‘Byzantium’ Celebrates a Golden Age of Coinage

February 7, 2019 – A new exhibition, now open at the Hunterian Museum, reveals the fascinating coinage of the Byzantine Empire.

Constantine I, solidus, 312-317, gold, Rome. Photo: The Hunterian.

Constantine I, solidus, 312-317, gold, Rome. Photo: The Hunterian.

“Byzantium: A Golden Age of Coinage”, is the first exhibition of its kind at The Hunterian and showcases over 150 rare gold, silver and base metal coins from the Byzantine era (4th – 5th centuries CE). The exhibition tells the story of this turbulent period through its coinage, examining its origins, religion, conflicts, decline and legacy.

Anastasius I, solidus, 491-518, gold, Constantinople. Photo: The Hunterian.

Anastasius I, solidus, 491-518, gold, Constantinople. Photo: The Hunterian.

For a thousand years, the Byzantine Empire dominated the eastern Mediterranean. Centred on the capital of Constantinople, it was a beacon of Roman power, Greek influence and Christian worship, which spanned the ancient and medieval worlds.

Maurice Tiberius, solidus, 583-601, gold, Constantinople. Photo: The Hunterian.

Maurice Tiberius, solidus, 583-601, gold, Constantinople. Photo: The Hunterian.

A succession of emperors and empresses directed civil, military and religious affairs within ever shifting borders. Coins bearing their images were struck at mints across the Empire, and the exhibition includes a number of examples, reflecting dramatic periods of history and a golden era of coinage from an extraordinary civilisation.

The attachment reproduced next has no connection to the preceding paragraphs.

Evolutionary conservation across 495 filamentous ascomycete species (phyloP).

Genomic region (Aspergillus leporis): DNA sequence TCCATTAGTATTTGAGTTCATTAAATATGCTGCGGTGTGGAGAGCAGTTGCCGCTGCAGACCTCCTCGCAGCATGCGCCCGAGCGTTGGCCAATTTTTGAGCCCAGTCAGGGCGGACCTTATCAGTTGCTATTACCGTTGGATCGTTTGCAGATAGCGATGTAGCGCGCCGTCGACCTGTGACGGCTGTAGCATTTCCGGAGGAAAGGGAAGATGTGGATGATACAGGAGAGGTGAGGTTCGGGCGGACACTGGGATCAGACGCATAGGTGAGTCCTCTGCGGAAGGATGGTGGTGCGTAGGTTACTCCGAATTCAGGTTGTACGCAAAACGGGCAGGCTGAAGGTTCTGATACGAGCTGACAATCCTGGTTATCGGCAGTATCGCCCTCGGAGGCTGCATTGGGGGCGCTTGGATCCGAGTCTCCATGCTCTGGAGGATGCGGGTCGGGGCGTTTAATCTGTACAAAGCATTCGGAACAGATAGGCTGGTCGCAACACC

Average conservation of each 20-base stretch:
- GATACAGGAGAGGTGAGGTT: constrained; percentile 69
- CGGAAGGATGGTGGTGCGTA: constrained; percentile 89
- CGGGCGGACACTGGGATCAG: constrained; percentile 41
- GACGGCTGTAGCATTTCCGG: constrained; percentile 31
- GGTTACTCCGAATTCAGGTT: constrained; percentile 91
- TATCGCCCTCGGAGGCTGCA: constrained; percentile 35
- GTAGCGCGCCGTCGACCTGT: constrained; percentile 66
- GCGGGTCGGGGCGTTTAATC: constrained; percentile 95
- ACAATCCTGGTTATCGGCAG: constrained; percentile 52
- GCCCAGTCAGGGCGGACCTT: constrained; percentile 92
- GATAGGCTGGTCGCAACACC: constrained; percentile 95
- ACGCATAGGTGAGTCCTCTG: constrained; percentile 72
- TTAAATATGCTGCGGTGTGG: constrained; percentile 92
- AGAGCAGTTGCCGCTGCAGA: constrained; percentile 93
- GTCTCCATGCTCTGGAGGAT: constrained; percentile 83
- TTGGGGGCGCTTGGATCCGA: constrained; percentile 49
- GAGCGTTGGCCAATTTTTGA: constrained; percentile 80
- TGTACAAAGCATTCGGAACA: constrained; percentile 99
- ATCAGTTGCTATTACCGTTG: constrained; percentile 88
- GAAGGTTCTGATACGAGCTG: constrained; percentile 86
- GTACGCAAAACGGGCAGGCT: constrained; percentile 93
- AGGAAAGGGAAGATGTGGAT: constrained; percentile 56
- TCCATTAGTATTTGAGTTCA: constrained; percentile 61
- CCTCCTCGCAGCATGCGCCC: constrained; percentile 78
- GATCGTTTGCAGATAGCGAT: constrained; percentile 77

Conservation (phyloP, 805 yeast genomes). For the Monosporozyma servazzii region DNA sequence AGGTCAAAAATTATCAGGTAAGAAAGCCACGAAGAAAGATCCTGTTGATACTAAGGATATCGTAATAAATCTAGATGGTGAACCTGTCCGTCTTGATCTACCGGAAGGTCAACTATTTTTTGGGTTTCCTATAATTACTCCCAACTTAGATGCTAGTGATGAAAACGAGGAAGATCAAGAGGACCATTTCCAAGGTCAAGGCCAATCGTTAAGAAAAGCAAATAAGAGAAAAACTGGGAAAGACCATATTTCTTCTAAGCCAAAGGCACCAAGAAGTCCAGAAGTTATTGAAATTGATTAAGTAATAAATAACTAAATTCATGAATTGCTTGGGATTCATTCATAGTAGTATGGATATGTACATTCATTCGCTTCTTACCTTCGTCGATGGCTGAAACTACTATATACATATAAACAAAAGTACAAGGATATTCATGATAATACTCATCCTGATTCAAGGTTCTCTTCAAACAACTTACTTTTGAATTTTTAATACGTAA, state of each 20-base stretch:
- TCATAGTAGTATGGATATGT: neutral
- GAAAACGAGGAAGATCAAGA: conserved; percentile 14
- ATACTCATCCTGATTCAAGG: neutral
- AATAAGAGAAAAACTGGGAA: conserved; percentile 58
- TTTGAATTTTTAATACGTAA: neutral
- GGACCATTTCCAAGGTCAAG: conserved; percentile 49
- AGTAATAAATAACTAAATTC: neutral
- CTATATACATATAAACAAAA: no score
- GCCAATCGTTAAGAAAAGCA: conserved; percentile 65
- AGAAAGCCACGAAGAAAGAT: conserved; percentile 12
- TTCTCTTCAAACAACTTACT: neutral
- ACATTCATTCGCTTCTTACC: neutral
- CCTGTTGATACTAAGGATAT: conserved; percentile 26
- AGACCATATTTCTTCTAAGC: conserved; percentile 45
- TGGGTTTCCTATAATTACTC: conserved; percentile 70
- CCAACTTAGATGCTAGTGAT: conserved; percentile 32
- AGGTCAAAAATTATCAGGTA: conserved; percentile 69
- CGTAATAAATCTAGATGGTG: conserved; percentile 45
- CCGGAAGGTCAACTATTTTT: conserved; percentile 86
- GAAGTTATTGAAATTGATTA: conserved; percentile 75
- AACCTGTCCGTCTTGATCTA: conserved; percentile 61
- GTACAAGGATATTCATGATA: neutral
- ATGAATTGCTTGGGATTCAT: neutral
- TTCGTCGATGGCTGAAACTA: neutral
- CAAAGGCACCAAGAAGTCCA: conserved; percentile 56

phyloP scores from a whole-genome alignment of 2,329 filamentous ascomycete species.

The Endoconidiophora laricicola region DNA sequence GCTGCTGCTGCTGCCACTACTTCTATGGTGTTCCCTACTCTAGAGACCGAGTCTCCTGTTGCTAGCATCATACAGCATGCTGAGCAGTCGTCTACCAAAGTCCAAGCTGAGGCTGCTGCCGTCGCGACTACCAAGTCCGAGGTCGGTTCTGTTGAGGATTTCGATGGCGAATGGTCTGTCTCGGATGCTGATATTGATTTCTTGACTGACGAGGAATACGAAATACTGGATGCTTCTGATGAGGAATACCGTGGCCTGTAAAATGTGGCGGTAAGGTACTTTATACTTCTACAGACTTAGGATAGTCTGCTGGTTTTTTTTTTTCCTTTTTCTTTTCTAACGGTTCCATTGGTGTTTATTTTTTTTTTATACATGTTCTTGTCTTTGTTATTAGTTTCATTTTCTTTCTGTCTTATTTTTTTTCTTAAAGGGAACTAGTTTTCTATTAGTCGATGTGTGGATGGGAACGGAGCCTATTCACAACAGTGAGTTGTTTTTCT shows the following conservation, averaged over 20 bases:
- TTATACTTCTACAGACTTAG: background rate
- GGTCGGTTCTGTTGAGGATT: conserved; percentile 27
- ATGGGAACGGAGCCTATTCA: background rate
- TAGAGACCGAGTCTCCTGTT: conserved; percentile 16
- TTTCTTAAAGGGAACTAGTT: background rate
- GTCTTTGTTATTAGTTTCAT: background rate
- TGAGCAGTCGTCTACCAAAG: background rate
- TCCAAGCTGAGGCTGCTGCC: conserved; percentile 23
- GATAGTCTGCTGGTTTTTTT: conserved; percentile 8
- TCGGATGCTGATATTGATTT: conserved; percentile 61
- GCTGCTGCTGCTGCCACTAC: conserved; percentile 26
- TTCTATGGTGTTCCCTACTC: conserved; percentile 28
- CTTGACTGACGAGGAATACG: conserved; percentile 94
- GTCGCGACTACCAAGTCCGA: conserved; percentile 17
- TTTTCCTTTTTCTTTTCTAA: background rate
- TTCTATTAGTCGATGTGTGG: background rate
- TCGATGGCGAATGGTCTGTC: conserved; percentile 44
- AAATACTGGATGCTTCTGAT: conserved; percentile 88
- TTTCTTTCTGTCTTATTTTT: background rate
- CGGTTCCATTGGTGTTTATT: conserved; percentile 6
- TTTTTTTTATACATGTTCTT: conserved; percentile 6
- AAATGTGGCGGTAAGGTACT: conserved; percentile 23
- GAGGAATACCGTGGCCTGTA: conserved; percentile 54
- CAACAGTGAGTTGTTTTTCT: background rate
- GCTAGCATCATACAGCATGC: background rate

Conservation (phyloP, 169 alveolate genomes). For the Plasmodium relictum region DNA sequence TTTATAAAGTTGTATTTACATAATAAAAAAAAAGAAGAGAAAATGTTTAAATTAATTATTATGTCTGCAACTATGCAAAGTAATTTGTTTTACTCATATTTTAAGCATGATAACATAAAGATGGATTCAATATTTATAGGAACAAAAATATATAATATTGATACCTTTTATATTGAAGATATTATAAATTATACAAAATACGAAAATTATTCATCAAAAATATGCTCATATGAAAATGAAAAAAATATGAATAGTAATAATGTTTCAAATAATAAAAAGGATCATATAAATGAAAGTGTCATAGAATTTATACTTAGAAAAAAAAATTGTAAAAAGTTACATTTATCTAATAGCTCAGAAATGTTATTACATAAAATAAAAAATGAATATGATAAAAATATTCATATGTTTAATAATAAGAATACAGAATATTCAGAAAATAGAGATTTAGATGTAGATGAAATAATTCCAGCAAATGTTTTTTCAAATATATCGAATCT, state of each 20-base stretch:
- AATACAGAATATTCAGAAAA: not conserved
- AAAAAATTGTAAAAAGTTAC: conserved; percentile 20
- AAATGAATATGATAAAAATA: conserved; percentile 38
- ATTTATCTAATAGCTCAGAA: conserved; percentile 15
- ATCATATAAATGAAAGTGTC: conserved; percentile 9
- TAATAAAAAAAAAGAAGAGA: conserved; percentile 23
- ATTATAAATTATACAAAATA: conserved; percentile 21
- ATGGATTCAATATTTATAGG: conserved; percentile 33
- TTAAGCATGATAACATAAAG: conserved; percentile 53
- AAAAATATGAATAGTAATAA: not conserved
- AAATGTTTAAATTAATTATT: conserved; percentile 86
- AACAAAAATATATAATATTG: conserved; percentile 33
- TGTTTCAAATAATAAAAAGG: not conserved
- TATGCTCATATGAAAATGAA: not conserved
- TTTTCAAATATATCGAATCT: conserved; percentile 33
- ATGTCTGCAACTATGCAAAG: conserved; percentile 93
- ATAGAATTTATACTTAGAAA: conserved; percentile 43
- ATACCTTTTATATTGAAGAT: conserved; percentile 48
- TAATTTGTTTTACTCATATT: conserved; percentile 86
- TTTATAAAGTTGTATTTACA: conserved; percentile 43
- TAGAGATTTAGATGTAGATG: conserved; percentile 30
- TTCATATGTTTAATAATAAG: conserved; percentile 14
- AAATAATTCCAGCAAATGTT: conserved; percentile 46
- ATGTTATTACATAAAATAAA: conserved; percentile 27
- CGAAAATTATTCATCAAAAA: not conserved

Justinian II (second reign), solidus, 705, gold, Constantinople. Photo: The Hunterian.

Justinian II (second reign), solidus, 705, gold, Constantinople. Photo: The Hunterian.

A huge variety of gold and base metal denominations were produced by Byzantine mints. Silver was less common. Gold underpinned the Byzantine economy, trade and taxation, with the solidus and histamenon nomisma maintaining their weight and fineness almost continuously until the early 11th century. These coins became the dominant currency not only within the borders of the empire, but also in neighbouring territories.

Nicephorus II, histamenon nomisma, 963-969, gold, Constantinople. Photo: The Hunterian.

Nicephorus II, histamenon nomisma, 963-969, gold, Constantinople. Photo: The Hunterian.

All of the items on display come from The Hunterian coin collection, which is considered one of the best in the world. “Byzantium: A Golden Age of Coinage” is at the Hunterian Museum until 21 May 2019. Admission is free.

Other coins shown in the exhibition include:

Basil II, histamenon nomisma, 1005-1025, gold, Constantinople. Photo: The Hunterian.

Basil II, histamenon nomisma, 1005-1025, gold, Constantinople. Photo: The Hunterian.

Theodora, tetarteron nomisma, 1055-1056, gold, Constantinople. Photo: The Hunterian.

Theodora, tetarteron nomisma, 1055-1056, gold, Constantinople. Photo: The Hunterian.

Michael VII, histamenon nomisma, 1071-1078, gold, Constantinople. Photo: The Hunterian.

Michael VII, histamenon nomisma, 1071-1078, gold, Constantinople. Photo: The Hunterian.

John III, Empire of Nicaea, hyperpyron, 1222-1254, gold, Magnesia. Photo: The Hunterian.

John III, Empire of Nicaea, hyperpyron, 1222-1254, gold, Magnesia. Photo: The Hunterian.

More information about the exhibition is available on the website of The Hunterian Museum.

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